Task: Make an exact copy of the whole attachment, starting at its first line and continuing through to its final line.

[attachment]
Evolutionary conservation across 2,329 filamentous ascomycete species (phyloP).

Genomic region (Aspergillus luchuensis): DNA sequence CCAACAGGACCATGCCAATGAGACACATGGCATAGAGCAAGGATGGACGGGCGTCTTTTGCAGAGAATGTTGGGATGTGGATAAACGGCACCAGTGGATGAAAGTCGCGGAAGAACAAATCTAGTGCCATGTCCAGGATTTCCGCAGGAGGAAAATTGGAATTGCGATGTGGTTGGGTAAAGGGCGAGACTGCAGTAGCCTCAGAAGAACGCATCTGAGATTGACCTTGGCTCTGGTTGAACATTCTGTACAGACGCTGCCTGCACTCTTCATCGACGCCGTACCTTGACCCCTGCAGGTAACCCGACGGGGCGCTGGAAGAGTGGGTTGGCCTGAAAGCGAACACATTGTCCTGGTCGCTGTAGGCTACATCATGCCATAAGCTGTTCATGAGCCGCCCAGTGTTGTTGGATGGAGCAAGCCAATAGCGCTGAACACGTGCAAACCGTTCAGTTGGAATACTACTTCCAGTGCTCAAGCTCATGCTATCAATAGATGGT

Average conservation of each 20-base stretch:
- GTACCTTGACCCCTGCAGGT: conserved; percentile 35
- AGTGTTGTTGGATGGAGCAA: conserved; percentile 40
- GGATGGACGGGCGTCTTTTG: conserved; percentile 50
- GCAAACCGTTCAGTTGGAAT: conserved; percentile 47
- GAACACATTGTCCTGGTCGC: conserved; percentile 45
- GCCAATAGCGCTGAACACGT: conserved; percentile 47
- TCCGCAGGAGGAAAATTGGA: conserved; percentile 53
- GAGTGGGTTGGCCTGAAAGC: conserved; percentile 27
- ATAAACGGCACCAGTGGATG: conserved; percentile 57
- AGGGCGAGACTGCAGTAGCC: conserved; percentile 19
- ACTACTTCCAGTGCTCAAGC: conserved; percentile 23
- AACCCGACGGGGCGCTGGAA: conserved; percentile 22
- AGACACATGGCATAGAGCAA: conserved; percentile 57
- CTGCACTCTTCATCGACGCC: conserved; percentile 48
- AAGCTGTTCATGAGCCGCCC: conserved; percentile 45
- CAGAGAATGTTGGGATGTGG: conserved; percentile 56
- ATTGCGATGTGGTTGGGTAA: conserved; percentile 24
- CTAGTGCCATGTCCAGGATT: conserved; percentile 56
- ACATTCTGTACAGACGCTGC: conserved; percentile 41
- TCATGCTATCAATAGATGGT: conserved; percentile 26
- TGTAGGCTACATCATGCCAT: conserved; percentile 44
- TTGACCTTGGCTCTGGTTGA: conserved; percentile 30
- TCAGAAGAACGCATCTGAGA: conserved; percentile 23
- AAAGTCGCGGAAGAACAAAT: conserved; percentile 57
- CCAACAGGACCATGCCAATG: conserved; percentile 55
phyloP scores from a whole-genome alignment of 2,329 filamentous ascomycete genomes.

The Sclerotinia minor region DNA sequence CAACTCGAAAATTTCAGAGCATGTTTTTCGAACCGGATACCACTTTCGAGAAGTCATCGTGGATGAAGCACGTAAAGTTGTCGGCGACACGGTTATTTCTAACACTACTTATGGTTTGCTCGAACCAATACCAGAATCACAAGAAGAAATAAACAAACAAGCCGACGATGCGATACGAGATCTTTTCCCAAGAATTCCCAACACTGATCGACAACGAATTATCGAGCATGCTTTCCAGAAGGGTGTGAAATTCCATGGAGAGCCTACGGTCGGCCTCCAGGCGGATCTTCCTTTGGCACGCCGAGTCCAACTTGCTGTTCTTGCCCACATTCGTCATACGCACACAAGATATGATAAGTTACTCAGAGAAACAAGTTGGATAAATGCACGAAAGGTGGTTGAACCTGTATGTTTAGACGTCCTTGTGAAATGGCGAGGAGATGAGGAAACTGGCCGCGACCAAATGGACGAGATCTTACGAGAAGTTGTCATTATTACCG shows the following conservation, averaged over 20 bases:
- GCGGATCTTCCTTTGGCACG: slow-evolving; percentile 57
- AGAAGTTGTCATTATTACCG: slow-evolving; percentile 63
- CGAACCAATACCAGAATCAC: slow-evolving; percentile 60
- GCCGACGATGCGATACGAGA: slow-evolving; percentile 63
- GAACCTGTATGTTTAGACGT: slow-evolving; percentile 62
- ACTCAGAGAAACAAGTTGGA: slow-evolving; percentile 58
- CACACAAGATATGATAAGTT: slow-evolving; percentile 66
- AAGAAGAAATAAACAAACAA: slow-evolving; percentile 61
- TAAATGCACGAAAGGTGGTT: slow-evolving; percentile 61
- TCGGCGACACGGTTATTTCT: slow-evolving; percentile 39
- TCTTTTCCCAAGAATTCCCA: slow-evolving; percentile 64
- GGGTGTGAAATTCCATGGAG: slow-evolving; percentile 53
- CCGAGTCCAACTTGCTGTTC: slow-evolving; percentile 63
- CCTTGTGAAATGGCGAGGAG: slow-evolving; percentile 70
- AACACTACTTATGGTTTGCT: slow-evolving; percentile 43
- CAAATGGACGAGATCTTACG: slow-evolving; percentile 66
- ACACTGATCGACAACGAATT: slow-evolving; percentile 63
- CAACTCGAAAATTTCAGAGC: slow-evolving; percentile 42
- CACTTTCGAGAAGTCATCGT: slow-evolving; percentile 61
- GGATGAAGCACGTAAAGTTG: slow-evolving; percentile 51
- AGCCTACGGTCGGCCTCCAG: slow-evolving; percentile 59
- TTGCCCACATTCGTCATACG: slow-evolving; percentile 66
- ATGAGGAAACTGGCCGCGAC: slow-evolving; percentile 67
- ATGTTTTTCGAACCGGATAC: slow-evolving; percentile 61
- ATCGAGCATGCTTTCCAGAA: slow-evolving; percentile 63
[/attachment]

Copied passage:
Evolutionary conservation across 2,329 filamentous ascomycete species (phyloP).

Genomic region (Aspergillus luchuensis): DNA sequence CCAACAGGACCATGCCAATGAGACACATGGCATAGAGCAAGGATGGACGGGCGTCTTTTGCAGAGAATGTTGGGATGTGGATAAACGGCACCAGTGGATGAAAGTCGCGGAAGAACAAATCTAGTGCCATGTCCAGGATTTCCGCAGGAGGAAAATTGGAATTGCGATGTGGTTGGGTAAAGGGCGAGACTGCAGTAGCCTCAGAAGAACGCATCTGAGATTGACCTTGGCTCTGGTTGAACATTCTGTACAGACGCTGCCTGCACTCTTCATCGACGCCGTACCTTGACCCCTGCAGGTAACCCGACGGGGCGCTGGAAGAGTGGGTTGGCCTGAAAGCGAACACATTGTCCTGGTCGCTGTAGGCTACATCATGCCATAAGCTGTTCATGAGCCGCCCAGTGTTGTTGGATGGAGCAAGCCAATAGCGCTGAACACGTGCAAACCGTTCAGTTGGAATACTACTTCCAGTGCTCAAGCTCATGCTATCAATAGATGGT

Average conservation of each 20-base stretch:
- GTACCTTGACCCCTGCAGGT: conserved; percentile 35
- AGTGTTGTTGGATGGAGCAA: conserved; percentile 40
- GGATGGACGGGCGTCTTTTG: conserved; percentile 50
- GCAAACCGTTCAGTTGGAAT: conserved; percentile 47
- GAACACATTGTCCTGGTCGC: conserved; percentile 45
- GCCAATAGCGCTGAACACGT: conserved; percentile 47
- TCCGCAGGAGGAAAATTGGA: conserved; percentile 53
- GAGTGGGTTGGCCTGAAAGC: conserved; percentile 27
- ATAAACGGCACCAGTGGATG: conserved; percentile 57
- AGGGCGAGACTGCAGTAGCC: conserved; percentile 19
- ACTACTTCCAGTGCTCAAGC: conserved; percentile 23
- AACCCGACGGGGCGCTGGAA: conserved; percentile 22
- AGACACATGGCATAGAGCAA: conserved; percentile 57
- CTGCACTCTTCATCGACGCC: conserved; percentile 48
- AAGCTGTTCATGAGCCGCCC: conserved; percentile 45
- CAGAGAATGTTGGGATGTGG: conserved; percentile 56
- ATTGCGATGTGGTTGGGTAA: conserved; percentile 24
- CTAGTGCCATGTCCAGGATT: conserved; percentile 56
- ACATTCTGTACAGACGCTGC: conserved; percentile 41
- TCATGCTATCAATAGATGGT: conserved; percentile 26
- TGTAGGCTACATCATGCCAT: conserved; percentile 44
- TTGACCTTGGCTCTGGTTGA: conserved; percentile 30
- TCAGAAGAACGCATCTGAGA: conserved; percentile 23
- AAAGTCGCGGAAGAACAAAT: conserved; percentile 57
- CCAACAGGACCATGCCAATG: conserved; percentile 55
phyloP scores from a whole-genome alignment of 2,329 filamentous ascomycete genomes.

The Sclerotinia minor region DNA sequence CAACTCGAAAATTTCAGAGCATGTTTTTCGAACCGGATACCACTTTCGAGAAGTCATCGTGGATGAAGCACGTAAAGTTGTCGGCGACACGGTTATTTCTAACACTACTTATGGTTTGCTCGAACCAATACCAGAATCACAAGAAGAAATAAACAAACAAGCCGACGATGCGATACGAGATCTTTTCCCAAGAATTCCCAACACTGATCGACAACGAATTATCGAGCATGCTTTCCAGAAGGGTGTGAAATTCCATGGAGAGCCTACGGTCGGCCTCCAGGCGGATCTTCCTTTGGCACGCCGAGTCCAACTTGCTGTTCTTGCCCACATTCGTCATACGCACACAAGATATGATAAGTTACTCAGAGAAACAAGTTGGATAAATGCACGAAAGGTGGTTGAACCTGTATGTTTAGACGTCCTTGTGAAATGGCGAGGAGATGAGGAAACTGGCCGCGACCAAATGGACGAGATCTTACGAGAAGTTGTCATTATTACCG shows the following conservation, averaged over 20 bases:
- GCGGATCTTCCTTTGGCACG: slow-evolving; percentile 57
- AGAAGTTGTCATTATTACCG: slow-evolving; percentile 63
- CGAACCAATACCAGAATCAC: slow-evolving; percentile 60
- GCCGACGATGCGATACGAGA: slow-evolving; percentile 63
- GAACCTGTATGTTTAGACGT: slow-evolving; percentile 62
- ACTCAGAGAAACAAGTTGGA: slow-evolving; percentile 58
- CACACAAGATATGATAAGTT: slow-evolving; percentile 66
- AAGAAGAAATAAACAAACAA: slow-evolving; percentile 61
- TAAATGCACGAAAGGTGGTT: slow-evolving; percentile 61
- TCGGCGACACGGTTATTTCT: slow-evolving; percentile 39
- TCTTTTCCCAAGAATTCCCA: slow-evolving; percentile 64
- GGGTGTGAAATTCCATGGAG: slow-evolving; percentile 53
- CCGAGTCCAACTTGCTGTTC: slow-evolving; percentile 63
- CCTTGTGAAATGGCGAGGAG: slow-evolving; percentile 70
- AACACTACTTATGGTTTGCT: slow-evolving; percentile 43
- CAAATGGACGAGATCTTACG: slow-evolving; percentile 66
- ACACTGATCGACAACGAATT: slow-evolving; percentile 63
- CAACTCGAAAATTTCAGAGC: slow-evolving; percentile 42
- CACTTTCGAGAAGTCATCGT: slow-evolving; percentile 61
- GGATGAAGCACGTAAAGTTG: slow-evolving; percentile 51
- AGCCTACGGTCGGCCTCCAG: slow-evolving; percentile 59
- TTGCCCACATTCGTCATACG: slow-evolving; percentile 66
- ATGAGGAAACTGGCCGCGAC: slow-evolving; percentile 67
- ATGTTTTTCGAACCGGATAC: slow-evolving; percentile 61
- ATCGAGCATGCTTTCCAGAA: slow-evolving; percentile 63